Hi everyone! It’s Jean Doeringsfeld and I’m super excited to be a guest on the Spellbinders Blog. Today, I’m sharing one of my favorite techniques for using Karin markers. This is a super easy watercolor technique that will help you learn about how the markers work and create stunning results every time.
I have 3 cards to share with you today – the first two use the Karin markers to watercolor die cuts and the 3rd shows how to apply the same method to a BetterPress image (or any image, really).
Step 1 (for All Cards): Start by swatching the markers to determine which colors you want for your project and to see how they perform on your watercolor cardstock. You can see in the picture below that each color is swatched twice. The first one (on the left) was created by applying the Karin marker directly to the watercolor paper and then using a wet brush to blend the color out. The second swatch was created by scribbling the marker on a glass mat, adding a bit of water, then picking up the color with a paintbrush and blending it out.
You can also create swatches of blended colors like I did with the green and red using the make-shift paint palette.
For all of the cards today we will be using the Karin Markers with the make-shift color palette method (scribbling them on a glass mat). If you don’t have a glass mat, any non-porous surface will work.
Layered Poinsettia Die Cut Cards
I have a secret: I was only planning to make one die-cut poinsettia card but I wasn’t sure how many flowers or pieces of greenery I would want, so I die-cut and watercolored extras. This turned out to be a happy accident because I was able to get 2 cards with almost no extra work!
Begin by adding a light wash of color from your Karin watercolor palette to each die-cut piece. You can control the intensity of the color by adding water (more water = lighter color; less water = darker color). You do not need to have the intensity of the color the same for each layer of the poinsettia or the leaves – in fact, you’ll get even more dimension by having some petals be lighter and others darker.
Let the pieces dry completely (or heat them with a heat tool) before moving to the next step.
Step 3: Start building up the color by using less water for the next layer(s). If you let the die cuts dry between layers of color, the color will build on itself. The colors will re-activate to some degree when re-wetted, which will make them easier to blend.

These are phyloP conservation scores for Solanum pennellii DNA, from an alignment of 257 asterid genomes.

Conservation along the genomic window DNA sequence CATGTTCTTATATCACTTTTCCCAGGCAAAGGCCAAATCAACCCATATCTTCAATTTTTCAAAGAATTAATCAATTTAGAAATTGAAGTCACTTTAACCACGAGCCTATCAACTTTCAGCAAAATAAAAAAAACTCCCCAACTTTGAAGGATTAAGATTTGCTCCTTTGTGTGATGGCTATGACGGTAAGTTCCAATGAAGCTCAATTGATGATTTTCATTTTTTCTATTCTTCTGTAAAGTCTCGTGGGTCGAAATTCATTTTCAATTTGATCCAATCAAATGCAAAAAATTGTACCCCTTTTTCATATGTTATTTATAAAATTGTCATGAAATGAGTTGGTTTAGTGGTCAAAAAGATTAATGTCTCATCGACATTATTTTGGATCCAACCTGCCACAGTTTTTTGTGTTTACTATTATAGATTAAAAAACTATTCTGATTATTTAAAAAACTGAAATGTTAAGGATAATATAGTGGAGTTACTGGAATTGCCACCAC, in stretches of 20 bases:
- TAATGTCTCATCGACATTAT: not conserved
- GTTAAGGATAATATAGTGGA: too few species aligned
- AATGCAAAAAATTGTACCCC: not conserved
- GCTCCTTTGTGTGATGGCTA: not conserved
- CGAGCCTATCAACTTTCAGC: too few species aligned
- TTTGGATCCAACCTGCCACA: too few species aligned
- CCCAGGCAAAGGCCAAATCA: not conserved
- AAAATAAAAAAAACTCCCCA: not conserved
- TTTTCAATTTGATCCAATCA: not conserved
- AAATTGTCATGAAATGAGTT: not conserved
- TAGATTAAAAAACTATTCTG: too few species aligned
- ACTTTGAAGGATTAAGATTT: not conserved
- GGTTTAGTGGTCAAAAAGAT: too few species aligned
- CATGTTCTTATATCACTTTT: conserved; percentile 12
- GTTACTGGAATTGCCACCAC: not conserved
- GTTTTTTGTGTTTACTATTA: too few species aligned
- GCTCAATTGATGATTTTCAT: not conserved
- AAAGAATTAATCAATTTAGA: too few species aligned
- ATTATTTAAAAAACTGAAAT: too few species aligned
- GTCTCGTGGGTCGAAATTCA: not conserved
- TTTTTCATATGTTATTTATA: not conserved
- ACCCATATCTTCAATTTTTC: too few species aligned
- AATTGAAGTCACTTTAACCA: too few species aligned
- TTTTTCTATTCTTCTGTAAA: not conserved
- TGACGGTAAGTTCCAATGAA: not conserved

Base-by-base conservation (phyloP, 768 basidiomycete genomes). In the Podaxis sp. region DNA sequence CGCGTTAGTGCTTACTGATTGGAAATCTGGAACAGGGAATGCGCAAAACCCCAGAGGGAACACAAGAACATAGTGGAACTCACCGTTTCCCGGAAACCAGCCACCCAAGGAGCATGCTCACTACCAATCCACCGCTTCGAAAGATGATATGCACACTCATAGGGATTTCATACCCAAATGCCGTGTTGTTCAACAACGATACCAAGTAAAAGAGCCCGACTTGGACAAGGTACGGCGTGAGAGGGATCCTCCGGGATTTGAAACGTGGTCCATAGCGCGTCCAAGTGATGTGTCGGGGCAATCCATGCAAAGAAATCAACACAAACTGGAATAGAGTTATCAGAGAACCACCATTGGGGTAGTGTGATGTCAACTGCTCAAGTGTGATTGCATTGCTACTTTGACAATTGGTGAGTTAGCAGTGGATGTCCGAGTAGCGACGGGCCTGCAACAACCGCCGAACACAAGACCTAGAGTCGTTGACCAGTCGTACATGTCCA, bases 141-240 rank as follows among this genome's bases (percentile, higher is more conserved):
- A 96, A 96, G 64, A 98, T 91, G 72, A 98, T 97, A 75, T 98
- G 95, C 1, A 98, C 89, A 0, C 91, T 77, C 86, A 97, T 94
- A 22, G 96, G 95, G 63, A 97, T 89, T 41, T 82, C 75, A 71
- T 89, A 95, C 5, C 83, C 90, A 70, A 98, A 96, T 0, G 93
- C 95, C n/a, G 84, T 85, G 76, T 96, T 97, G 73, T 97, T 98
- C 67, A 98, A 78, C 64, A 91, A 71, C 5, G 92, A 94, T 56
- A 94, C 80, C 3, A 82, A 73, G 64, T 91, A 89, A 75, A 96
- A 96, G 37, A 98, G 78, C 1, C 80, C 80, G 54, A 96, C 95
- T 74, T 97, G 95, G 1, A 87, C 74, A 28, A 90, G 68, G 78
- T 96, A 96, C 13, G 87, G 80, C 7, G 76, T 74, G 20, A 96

You can always scribble more color on your palette if you add too much water!
One really great thing about Karin markers is that they have a wonderful translucency! This means that you can go over other colors to slightly change the hue. I did this on the poinsettia petals using a very light wash of Plum and on the holly leaves with a very light wash of Curry.
Step 4: Once all of your die cuts are dry and you have achieved the colors you like, you can assemble your poinsettias and determine your card layouts. For one of the cards, I masked off the edges of my card front and did some light ink blending to create a “frame”. For the other, I just trimmed down a piece of white cardstock and popped it up on my card base using foam adhesive.
Step 5: Adhere your poinsettias and greenery to your prepared card fronts using liquid glue. I recommend only gluing the middle of the poinsettia and the stems of the foliage so that you can get some added dimension on the card.
Step 6: Hot foil the Comfort & Joy Sentiments using the Glimmer Hot Foil System, your Platinum 6 die cutting machine, and Pewter foil, then foil the “scrap” foil using the Glimmer Solid Rectangle Hot Foil Plate. Die cut the sentiments with the coordinating die that comes in the set and use foam adhesive and liquid glue to add them to your card.
Here is a picture of both cards side-by-side.
Watercolored BetterPress Poinsettia
When I finished the die-cut cards, I still had quite a bit of color on my make-shift palette so I decided to try the same technique using the Poinsettia Corner BetterPress plate.
Step 1 (above): If you haven’t already, be sure to swatch your colors on the BetterPress Cotton Card Panel before you start because they type of paper you use can influence the look of the colors and how the markers perform.
Step 3: Using your Karin Marker watercolor palette and a paintbrush, add a light wash of color to your BetterPress image. Let the first layer of color dry before moving on to the next step.
You will notice that the impression of the BetterPress image creates a bit of a barrier that helps to keep your “paint” from going outside the lines!
Step 4: Continue adding color, one layer at a time, until you have the desired intensity and have added in any shadows. Remember to let the layers dry before moving on to the next layer.
Step 5: Once all the layers are dry, add in a background color for the image (I used Egyptian Blue). Start painting from the poinsettia image out to the edges of the paper in order to get a gradual fade to white. You can use clean water on a clean brush to help move the color to a fade.
Step 6: Once the panel is completely dry, add a few splatters with some watered-down white and black acrylic paint. Trim the panel and add it to your card base with foam adhesive.
Step 7: Die cut the “Thanks” die from Yana’s Layered Script Sentiments die set – use black for the word and vellum for the shadow.
Here’s a picture of this card:
I hope you like these cards and that they inspire you to use your Karin Markers to create your own paint palette! Thank you so much for stopping by the blog and I hope you have a wonderfully creative day!
Canson XL Cold Press Watercolor Paper, Concord & 9th Oceanside Ink, Tonic Nuvo Deluxe Glue.